Virtually all of the founders of this country believed that the constitution would only work if America continued to have a strong religious faith. John Adams believed the French Revolution was doomed to failure because French immorality could not sustain a free nation. He said: “Our constitution was made only for a moral and religious people. It is wholly inadequate for the government of any other.” In another place he said that America must sustain moral qualities to remain free: “There must be a positive passion for the public good, the public interest, honor, power and glory, established in the minds of people or there can be no Republican government, nor any real liberty;…” John Adams believed that Christianity must be the cornerstone of Republican government. His biographer, Page Smith, says that he : “showed in many ways an extraordinary consistency throughout his life. In his fundamental convictions – the moral basis of life, the need for religion, the authority of a Divine Being, the necessity of balance and refinement in government, his orthodox view of the nature of original sin, his veneration for the law, his belief in the civilized as opposed to the “natural” man – in all these, he was remarkably steadfast. Insights achieved in his early twenties remained with him to his death almost three quarters of a century later;…”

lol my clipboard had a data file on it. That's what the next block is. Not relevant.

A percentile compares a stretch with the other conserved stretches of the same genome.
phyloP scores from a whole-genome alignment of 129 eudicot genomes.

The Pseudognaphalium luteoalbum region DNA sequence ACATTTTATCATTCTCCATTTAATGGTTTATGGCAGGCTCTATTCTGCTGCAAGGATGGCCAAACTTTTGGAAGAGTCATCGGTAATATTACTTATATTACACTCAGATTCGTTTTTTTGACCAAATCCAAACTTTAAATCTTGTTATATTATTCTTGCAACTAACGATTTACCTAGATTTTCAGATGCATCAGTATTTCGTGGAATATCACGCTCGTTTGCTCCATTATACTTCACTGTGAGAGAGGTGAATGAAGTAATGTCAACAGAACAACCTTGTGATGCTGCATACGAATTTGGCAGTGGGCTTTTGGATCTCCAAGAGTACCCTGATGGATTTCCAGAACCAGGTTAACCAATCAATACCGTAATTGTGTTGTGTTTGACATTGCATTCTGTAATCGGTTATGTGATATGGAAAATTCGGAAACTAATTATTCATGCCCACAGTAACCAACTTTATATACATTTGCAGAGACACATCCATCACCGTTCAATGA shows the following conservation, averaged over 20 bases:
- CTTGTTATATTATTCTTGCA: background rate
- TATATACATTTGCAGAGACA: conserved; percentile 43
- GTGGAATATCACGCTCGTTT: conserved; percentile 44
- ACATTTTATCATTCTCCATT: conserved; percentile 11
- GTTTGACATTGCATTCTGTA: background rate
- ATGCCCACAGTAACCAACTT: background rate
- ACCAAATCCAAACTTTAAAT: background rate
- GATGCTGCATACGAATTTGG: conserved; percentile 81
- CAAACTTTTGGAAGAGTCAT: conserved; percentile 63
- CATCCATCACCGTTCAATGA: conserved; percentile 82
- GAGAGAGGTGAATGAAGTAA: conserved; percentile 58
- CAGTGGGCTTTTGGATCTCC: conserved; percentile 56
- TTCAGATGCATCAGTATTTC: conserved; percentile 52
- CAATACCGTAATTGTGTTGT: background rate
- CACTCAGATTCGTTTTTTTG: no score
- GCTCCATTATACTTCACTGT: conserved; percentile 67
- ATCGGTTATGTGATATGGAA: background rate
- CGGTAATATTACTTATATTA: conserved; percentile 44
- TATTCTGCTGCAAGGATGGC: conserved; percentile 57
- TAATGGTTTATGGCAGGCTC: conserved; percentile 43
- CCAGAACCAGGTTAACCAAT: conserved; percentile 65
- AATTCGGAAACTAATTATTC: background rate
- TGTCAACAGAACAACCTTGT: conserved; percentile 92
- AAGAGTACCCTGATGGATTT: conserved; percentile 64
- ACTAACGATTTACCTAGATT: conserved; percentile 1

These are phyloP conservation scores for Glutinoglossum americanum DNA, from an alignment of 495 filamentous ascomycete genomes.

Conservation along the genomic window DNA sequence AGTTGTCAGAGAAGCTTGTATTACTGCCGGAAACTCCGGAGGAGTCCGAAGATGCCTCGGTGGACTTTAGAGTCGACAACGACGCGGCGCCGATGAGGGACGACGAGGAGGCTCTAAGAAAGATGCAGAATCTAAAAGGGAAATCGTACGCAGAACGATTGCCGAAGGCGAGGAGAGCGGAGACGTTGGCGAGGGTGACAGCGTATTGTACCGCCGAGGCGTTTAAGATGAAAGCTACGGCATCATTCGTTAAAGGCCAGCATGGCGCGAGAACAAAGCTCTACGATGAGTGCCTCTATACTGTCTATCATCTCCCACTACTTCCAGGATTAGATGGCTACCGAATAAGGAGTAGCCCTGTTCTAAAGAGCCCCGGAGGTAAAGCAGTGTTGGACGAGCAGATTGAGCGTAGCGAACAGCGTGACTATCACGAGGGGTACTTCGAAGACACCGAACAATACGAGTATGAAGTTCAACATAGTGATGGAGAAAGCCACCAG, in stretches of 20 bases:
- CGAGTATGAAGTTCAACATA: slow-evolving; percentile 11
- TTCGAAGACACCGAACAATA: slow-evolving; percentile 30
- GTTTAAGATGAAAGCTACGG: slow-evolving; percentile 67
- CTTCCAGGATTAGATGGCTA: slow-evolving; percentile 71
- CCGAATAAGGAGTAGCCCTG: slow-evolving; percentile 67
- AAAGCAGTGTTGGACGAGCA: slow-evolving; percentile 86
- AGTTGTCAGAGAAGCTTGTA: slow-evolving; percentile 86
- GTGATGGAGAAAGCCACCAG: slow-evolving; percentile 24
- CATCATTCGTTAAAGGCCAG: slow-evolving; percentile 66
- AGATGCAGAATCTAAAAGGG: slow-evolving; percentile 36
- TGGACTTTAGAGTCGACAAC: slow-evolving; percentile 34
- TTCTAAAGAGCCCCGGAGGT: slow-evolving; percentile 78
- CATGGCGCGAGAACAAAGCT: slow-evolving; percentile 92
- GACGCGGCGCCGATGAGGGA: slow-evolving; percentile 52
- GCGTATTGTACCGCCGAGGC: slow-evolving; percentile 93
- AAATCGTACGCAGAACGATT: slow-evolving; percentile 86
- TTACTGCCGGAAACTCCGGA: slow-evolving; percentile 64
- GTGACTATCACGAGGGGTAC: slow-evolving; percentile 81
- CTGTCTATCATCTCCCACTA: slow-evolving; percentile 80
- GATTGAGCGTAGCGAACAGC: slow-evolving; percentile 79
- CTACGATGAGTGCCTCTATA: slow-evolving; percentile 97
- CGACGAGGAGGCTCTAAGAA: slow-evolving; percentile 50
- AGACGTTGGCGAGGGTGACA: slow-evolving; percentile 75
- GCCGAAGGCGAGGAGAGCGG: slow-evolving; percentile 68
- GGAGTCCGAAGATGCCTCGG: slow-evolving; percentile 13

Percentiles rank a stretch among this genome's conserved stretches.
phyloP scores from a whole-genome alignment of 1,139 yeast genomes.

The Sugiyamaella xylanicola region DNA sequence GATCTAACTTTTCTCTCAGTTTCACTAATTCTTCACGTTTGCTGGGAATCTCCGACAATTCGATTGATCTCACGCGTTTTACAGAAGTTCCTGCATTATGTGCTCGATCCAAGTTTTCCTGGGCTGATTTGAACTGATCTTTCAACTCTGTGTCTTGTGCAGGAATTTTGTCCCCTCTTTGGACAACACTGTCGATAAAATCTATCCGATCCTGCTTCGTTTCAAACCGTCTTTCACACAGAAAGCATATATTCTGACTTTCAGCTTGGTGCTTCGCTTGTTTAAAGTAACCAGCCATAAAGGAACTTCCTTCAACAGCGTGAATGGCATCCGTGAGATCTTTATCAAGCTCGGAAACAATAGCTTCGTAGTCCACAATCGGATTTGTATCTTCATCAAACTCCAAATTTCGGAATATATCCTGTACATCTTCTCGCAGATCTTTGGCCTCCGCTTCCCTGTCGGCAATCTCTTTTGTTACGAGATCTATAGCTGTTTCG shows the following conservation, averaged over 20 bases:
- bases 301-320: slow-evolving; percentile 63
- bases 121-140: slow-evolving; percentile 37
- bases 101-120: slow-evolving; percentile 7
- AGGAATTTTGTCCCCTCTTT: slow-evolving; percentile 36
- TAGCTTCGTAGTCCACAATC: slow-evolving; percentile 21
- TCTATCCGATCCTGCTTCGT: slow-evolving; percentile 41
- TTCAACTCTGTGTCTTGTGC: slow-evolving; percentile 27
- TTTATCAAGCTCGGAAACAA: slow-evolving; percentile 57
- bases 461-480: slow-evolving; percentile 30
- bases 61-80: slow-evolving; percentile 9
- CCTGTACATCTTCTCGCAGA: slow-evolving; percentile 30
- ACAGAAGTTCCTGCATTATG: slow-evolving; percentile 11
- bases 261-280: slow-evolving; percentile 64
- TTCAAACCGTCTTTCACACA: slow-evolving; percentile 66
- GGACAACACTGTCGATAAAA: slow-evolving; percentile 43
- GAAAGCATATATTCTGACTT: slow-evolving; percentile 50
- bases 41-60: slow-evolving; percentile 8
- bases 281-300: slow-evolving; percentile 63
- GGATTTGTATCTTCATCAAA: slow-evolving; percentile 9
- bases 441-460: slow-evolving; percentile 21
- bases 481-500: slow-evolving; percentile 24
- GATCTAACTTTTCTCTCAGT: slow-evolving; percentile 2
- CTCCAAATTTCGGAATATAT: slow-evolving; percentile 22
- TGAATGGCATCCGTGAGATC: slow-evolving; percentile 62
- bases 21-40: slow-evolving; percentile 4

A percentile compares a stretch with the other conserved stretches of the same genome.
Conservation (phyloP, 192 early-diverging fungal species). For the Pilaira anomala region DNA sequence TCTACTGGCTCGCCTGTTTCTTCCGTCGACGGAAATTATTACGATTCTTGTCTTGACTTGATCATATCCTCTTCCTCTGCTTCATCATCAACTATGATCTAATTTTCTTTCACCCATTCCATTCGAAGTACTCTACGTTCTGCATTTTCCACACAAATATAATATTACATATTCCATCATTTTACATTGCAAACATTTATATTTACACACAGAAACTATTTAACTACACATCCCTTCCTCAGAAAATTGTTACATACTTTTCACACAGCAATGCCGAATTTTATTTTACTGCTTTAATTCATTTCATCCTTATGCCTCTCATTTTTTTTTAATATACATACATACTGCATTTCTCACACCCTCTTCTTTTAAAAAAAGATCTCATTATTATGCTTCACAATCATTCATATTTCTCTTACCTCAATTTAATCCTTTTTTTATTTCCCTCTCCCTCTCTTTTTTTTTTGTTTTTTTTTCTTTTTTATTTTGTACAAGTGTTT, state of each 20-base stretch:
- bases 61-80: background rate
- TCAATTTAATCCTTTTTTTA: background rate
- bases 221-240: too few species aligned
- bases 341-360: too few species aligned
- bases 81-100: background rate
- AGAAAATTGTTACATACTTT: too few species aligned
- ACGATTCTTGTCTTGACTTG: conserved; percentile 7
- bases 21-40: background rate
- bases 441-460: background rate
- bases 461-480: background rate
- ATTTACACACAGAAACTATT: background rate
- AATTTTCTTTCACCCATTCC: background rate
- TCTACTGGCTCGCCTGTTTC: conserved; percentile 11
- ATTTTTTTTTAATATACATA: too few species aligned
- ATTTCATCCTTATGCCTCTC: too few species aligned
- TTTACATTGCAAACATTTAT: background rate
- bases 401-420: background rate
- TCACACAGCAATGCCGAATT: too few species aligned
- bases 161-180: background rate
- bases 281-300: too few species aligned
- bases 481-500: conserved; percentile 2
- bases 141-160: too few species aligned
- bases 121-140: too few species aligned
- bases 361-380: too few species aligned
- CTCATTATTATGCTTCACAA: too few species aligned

It is a pity there is not space to quote more of the founders`of this country. The fact that so many of them were ministers of the Gospel speaks for itself. Yes, America founded as a Christian nation, a fact proved by the strong Christian assertions of their founders.
Turning for a moment to Thomas Jefferson, the alleged Deist, Jefferson clearly believed that this was a Christian nation and that the constitution would only work if it remained one:”Can the liberties of a nation be thought secure when we have removed their only firm basis, a conviction in the minds of the people that these liberties are…the gift of God? That they are not to be violated but with his wrath?” Jefferson clearly, while not an orthodox Christian, was certainly not a Deist and firmly believed this was a Christian nation subject to the judgments of God.
In conclusion, we must look briefly at the preambles of the state constitutions, virtually all of which revealed the Christian character of the American people. As late as 1892 the preambles of all 44 states continued to reflect this character.